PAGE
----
Without my investing excessive time into further researching Einstein's opinions, for the moment I am leaning towards the suspicion that he possibly experienced unwilled emotions (those that drove the emotional desire for racial nationalism), and he then made the error of philosophicalizing (spinning) learned knowledge to become the invented 'proof' that his emotional desires were valid truths. The errors would not have been important if Einstein had merely made the errors a few times, but all or almost all of his opinions were accompanied with the same behavioral pattern. This is a problem because if all or almost all of his opinions were formed upon inventions that attempted to qualify his unconscious emotions, then it must be asked: were his mathematical conclusions formed upon the same patterning?

My own occupational 'hazard' for most of my life was trouble-shooting electronic circuits, an occupation that requires mental patterns that actively search for faults while verifying which components are functioning correctly. Depending on the type of circuitry, often there is zero tolerance for any fault or so much as a weak component. The mental patterning always demands 100% accuracy, and nothing less is acceptable. There is no excuse for a lack of knowledge, no excuse for guessing, no excuse for public opinion, no excuse for inventing assumptions, and no excuse whatsoever for failing the 100% accuracy: the voltages have to be exact, the inductances have to be exact, the sine waves must be as near perfect as possible, and all other attributes of each circuit have to be as 100% correct as is humanly possible.

Perhaps the biggest difference between expert trouble-shooters and 'by the book' trouble-shooters is that the experts intimately know the nature of electricity and how it behaves within different circuits and materials, whereas the 'by the book' technician attempts to solve unknown problems mathematically without first having a knowledge of electricity itself. As 'by the book' techs spend years attempting to solve a single problem — and philosophers spend thousands of years trying to solve a single problem — the qualified tech is able to walk in and solve the problem within hours and without the assistance of schematics and wiring diagrams.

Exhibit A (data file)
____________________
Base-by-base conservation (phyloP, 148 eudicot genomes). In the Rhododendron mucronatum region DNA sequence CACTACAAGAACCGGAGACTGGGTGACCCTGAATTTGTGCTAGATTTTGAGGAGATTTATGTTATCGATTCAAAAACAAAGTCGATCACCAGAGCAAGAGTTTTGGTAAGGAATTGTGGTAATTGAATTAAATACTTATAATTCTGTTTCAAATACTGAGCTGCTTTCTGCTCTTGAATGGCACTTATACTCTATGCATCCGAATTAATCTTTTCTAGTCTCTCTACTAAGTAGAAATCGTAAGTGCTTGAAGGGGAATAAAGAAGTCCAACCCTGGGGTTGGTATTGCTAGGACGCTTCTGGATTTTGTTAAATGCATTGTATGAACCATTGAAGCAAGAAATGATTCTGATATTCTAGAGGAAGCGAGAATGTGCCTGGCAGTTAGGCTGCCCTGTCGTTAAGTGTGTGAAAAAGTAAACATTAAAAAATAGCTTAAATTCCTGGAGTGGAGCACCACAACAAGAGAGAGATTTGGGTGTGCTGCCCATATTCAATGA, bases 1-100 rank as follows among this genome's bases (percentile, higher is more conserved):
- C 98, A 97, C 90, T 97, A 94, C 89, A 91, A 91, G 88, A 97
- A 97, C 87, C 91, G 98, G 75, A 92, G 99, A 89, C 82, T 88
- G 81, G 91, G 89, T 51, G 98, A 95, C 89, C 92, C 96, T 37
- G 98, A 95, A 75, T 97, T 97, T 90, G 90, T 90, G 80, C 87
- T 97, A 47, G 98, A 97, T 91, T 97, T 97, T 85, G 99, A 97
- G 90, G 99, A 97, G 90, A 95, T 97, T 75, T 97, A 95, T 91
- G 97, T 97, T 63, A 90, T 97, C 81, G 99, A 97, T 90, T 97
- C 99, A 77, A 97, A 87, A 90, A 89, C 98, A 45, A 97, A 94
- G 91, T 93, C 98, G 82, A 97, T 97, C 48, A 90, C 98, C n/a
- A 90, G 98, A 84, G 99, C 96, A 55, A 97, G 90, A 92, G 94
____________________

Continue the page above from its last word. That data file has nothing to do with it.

The differences between firsthand knowledge and education are dramatic: education can never replace experience nor the need to actually think and analyze accurately. The example of MIT graduates not being able to rationalize how to make light with a battery, wire, and bulb is not rare, nor limited to MIT; it is extraordinarly common within countless examples in all fields and all universities throughout the world. The inability to think has become the accepted norm, perhaps largely due to the schools preaching the belief that memorized knowledge ia all a student needs to learn, and the student does not need to understand anything, which has been the trend of all universities since universities were first formed, including the universities that Einstein and all other popular Scientists attended. It is expected that Einstein would have followed and believed what he was taught to believe.

To me, my chosen mental patterns cannot accept the carelessness and inaccuracies of philosophy's inventions, nor of Einstein's inventions of topics that he knew nothing about. If an individual wishes to voice an opinion outside of their professional expertise, then fine, no problem, but when the individual begins claiming that their professional expertise is proven valid by the individual claiming an unknown topic proves the person's accuracy, then that is a problem and reason enough to ignore all of the individual's claims entirely.

"It is an irony of fate that I myself have been the recipient of excessive admiration and reverence from my fellow beings, through no fault, and no merit, of my own. The cause of this may well be the desires, unattainable for many, to understand the few ideas to which I have with my feeble powers attained through relentless struggle."

Humans tend to admire an individual who appears to hold a knowledge beyond what the observer knows, and so it is to be expected that the public would interpret Einstein as admirable for his allegedly possessing knowledge that the public cannot fully understand. But there are limitations of what the public can accept: when the knowledge so exceeds normal human reasoning that the new knowledge is interpreted to be as if supernatural magic, then the public turns and hates the individual while claiming that the individual must be stupid for not having the same beliefs as the ignorant man's.